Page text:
Expect to spend $50 to $100 per square foot installed.

Limestone looks great in almost any setting, though it requires a lot of maintenance. Many homeowners who want limestone choose to use it in a bathroom as opposed to the kitchen.
f89819d6fbab1e723c2ae503f35ae8af.jpgPhoto: Traditional Home

Whatever countertop material you ultimately choose,  Prestige Marble & Granite is here to help you with a vast selection of unique, exotic and rare natural stones from around the world. Our knowledgeable staff will guide you through selection, layout, design and installation. We welcome homeowners, designers, and contractors to browse our showroom any time!

 

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All About Soapstone

Fantasy Soapstone from Brazil is a beautiful, soft blue-gray with dramatic quartz veining.

Do you remember your high school chemistry class? If so, you might recall the black countertops the Bunsen burners sat on. Those countertops are made of soapstone, a metamorphic rock that consists of talc, steatite, magnesite, quartz, and other magnesium rich minerals. Soapstone is the countertop material of choice for chemistry classes because its chemically inert composition and high density make it impervious to stains and bacteria. The qualities that make soapstone a good choice for chemistry classes are the same qualities that make it good choice for kitchens and bathrooms.

Physical Characteristics of Soapstone

The talc found in soapstone is soft to the touch, lending a smooth feeling of  dry soap, which is how soapstone got its name. The colors of soapstone are typically medium gray and can have a greenish cast or bluish cast (the greener the slab, the softer it is, so seek out slabs with less of a green cast if you want a harder slab). Soapstone slabs can contain pronounced veining, which is produced by quartz in the stone.

Qualities of Soapstone

Durability is one of soapstone’s top features. It’s unaffected by heat (it was often used for wood-burning stoves from the 1800s that are still functioning today) so you can place your hot pans and pots directly on the surface with no risk.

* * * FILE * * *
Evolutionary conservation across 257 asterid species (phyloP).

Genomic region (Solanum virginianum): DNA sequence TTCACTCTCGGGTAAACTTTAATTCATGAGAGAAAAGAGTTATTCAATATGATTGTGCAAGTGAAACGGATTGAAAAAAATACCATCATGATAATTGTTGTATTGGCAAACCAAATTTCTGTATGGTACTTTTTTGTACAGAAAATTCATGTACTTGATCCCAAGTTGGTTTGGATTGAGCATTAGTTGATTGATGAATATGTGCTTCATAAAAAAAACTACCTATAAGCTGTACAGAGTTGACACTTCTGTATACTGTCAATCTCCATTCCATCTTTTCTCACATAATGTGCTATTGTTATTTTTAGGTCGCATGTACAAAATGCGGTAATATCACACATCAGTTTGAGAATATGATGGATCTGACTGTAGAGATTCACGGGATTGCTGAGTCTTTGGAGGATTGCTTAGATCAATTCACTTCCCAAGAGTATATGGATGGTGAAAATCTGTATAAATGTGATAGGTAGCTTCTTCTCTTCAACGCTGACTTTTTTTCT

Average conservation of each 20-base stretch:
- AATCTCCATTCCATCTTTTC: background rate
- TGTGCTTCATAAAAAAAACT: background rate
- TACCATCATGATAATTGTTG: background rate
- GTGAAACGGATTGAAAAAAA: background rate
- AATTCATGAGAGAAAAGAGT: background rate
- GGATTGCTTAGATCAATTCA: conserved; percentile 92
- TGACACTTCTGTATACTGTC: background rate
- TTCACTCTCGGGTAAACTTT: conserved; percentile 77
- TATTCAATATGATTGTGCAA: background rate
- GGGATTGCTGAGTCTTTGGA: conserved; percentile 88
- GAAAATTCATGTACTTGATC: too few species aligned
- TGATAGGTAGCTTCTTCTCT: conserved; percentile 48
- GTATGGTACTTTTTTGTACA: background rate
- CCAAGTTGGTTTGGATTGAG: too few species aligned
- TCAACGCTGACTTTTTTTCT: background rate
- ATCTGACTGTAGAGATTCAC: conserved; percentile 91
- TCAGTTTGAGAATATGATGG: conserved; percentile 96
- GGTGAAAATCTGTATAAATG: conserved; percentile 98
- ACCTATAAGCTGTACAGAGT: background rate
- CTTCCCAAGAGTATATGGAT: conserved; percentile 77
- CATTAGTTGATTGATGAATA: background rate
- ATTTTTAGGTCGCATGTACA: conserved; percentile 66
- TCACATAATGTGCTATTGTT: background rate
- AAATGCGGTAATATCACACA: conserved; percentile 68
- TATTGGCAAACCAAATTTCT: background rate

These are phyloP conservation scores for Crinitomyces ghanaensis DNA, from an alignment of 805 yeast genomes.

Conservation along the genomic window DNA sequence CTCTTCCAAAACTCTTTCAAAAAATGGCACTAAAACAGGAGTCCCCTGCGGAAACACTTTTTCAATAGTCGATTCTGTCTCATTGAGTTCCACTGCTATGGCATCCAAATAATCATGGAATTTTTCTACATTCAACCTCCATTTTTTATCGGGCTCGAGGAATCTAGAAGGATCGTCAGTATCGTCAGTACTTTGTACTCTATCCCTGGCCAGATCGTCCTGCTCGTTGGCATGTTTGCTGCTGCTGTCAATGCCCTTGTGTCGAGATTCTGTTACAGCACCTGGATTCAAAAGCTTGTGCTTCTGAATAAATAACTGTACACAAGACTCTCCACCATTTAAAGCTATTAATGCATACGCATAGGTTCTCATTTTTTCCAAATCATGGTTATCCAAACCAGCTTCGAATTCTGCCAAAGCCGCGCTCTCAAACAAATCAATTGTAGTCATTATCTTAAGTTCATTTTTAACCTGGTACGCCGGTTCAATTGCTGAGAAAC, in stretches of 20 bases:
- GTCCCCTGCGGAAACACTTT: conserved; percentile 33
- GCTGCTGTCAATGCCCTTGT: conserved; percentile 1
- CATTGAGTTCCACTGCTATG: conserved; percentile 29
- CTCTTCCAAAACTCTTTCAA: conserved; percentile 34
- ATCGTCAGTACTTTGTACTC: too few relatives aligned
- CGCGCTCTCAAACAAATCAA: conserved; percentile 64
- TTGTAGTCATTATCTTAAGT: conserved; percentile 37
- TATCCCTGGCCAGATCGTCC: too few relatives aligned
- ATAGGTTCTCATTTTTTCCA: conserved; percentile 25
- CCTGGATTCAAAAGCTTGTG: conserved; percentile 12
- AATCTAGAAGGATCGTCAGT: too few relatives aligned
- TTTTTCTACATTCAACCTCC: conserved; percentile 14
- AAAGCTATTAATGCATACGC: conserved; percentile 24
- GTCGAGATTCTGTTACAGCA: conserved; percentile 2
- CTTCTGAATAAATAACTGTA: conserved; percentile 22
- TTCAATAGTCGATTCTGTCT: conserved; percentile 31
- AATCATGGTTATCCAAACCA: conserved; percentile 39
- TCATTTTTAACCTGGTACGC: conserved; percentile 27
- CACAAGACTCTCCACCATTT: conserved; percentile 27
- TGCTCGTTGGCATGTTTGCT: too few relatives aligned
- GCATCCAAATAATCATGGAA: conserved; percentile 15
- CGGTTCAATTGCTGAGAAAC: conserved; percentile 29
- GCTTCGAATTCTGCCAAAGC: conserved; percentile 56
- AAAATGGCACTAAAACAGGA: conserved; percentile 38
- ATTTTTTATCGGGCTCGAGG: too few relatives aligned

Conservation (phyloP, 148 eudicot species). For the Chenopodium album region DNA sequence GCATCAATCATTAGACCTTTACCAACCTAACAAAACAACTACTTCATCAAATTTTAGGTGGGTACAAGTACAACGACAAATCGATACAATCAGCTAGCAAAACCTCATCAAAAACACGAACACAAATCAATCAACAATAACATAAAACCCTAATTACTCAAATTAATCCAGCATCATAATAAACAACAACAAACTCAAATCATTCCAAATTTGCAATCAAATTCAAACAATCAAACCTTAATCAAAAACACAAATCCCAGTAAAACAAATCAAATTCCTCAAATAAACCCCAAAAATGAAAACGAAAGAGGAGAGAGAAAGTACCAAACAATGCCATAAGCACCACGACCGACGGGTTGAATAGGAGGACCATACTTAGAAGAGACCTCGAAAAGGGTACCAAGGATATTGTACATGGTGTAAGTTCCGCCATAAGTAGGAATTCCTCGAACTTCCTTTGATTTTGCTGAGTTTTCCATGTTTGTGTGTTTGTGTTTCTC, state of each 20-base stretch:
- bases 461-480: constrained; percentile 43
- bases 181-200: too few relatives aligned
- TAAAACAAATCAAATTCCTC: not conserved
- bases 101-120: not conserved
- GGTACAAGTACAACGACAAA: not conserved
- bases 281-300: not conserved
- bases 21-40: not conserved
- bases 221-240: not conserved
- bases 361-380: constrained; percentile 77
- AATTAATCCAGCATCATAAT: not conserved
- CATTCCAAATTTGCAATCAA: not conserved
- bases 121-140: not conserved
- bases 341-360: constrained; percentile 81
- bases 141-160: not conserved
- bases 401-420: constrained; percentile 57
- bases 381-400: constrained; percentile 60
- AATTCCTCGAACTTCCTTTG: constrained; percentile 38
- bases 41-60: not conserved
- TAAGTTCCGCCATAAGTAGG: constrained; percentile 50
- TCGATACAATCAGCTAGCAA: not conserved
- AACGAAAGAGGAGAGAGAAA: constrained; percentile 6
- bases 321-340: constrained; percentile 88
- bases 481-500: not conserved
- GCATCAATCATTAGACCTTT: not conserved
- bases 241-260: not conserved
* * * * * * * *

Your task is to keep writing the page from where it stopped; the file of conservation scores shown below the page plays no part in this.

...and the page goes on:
Unlike granite, marble, and quartzite, soapstone is not porous. This means that you can put raw foods on the countertop without worrying about bacteria growth. It never needs sealing and cannot be stained.

The talc content is what makes soapstone softer than some other stones, which leads to edges and corners being eased over time. Nicks and scratches may accumulate, but they can be easily rubbed or sanded out or considered part of its patina.

Caring for Soapstone

Soap and water is all you need. Because of its extreme density, soapstone is naturally resistant to bacteria and germs. Use a bit of mild, pH balanced, clear dish soap when you want a heavier clean than just water. As with marble and granite, do not use any acidic or heavy duty cleaners on your soapstone.

Many homeowners like to oil or wax their soapstone once or twice a year. This keeps the color more vibrant and will bring out a charcoal to black color. This is an optional treatment. If you don’t treat your soapstone, it will develop a beautiful patina over the years.

Little white scratches on your soapstone countertops can usually just be wiped away with your hand or a bit of mineral oil. If you really cut hard with a knife, or accidentally drop something heavy onto the stone, you may get a nick or scratch that can’t be wiped away with water or oil. In that case, the scratch can be sanded out. Use three sandpaper pads (60, 100, and 220 grit), and lightly sand the spot in a circular motion with each, starting with the lowest grit. Then wipe off any dust and use mineral oil or water to restore the color. It’s that easy.

The ageless beauty of soapstone is at home in any design style and will be an asset to any project. Here’s a look at some beautiful uses of soapstone in kitchens and baths.

Chestnut Hill kitchen
updated kitchen
Crocus Hill Kitchen
Interior Paint Projects
Elk Ridge Lodge
SoHo NYC Loft Kitchen With Virginia Alberene Soapstone
San Francisco Edwardian Home
Northwest Guest Bathroom
Spa-Like Bathroom
To see even more beautiful soapstone countertops, click over to our Pinterest board! 
Prestige Marble and Granite offers quality sopastone, in addition to many other beautiful stone varieties. Whatever stone you choose, rest assured our experienced fabricators can handle the job!